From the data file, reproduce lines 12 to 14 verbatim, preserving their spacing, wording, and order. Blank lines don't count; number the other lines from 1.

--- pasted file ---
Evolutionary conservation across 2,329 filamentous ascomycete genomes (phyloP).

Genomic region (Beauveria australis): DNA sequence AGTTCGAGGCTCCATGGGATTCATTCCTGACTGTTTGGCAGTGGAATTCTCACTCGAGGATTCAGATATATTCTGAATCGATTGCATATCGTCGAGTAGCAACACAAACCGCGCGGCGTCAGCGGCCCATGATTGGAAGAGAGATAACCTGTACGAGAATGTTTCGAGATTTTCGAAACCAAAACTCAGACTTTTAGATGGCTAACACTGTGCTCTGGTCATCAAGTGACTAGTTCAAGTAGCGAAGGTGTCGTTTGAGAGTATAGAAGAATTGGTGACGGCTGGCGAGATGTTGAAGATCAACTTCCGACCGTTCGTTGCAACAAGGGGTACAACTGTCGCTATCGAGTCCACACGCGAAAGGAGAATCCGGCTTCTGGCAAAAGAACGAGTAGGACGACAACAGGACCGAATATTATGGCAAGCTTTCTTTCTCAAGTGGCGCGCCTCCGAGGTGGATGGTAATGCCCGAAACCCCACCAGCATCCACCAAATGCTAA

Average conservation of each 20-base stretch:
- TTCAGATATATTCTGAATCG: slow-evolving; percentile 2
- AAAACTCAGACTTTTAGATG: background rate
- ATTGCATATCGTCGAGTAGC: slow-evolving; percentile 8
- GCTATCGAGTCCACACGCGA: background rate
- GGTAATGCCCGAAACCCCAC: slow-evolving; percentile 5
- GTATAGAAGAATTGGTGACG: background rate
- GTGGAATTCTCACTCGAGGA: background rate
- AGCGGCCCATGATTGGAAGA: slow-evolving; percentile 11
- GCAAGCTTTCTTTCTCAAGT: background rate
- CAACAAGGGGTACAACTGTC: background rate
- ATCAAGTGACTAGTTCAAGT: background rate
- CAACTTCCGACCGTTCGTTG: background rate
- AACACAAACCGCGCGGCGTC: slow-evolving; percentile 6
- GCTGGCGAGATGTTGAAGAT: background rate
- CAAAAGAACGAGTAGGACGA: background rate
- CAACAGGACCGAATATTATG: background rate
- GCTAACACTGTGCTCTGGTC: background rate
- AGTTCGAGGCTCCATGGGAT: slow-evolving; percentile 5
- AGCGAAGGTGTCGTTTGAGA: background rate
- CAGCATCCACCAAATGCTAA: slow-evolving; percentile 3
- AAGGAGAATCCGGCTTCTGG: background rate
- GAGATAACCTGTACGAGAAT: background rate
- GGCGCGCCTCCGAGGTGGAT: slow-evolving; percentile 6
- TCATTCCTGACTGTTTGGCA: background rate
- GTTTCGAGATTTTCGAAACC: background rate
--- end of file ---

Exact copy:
- GCAAGCTTTCTTTCTCAAGT: background rate
- CAACAAGGGGTACAACTGTC: background rate
- ATCAAGTGACTAGTTCAAGT: background rate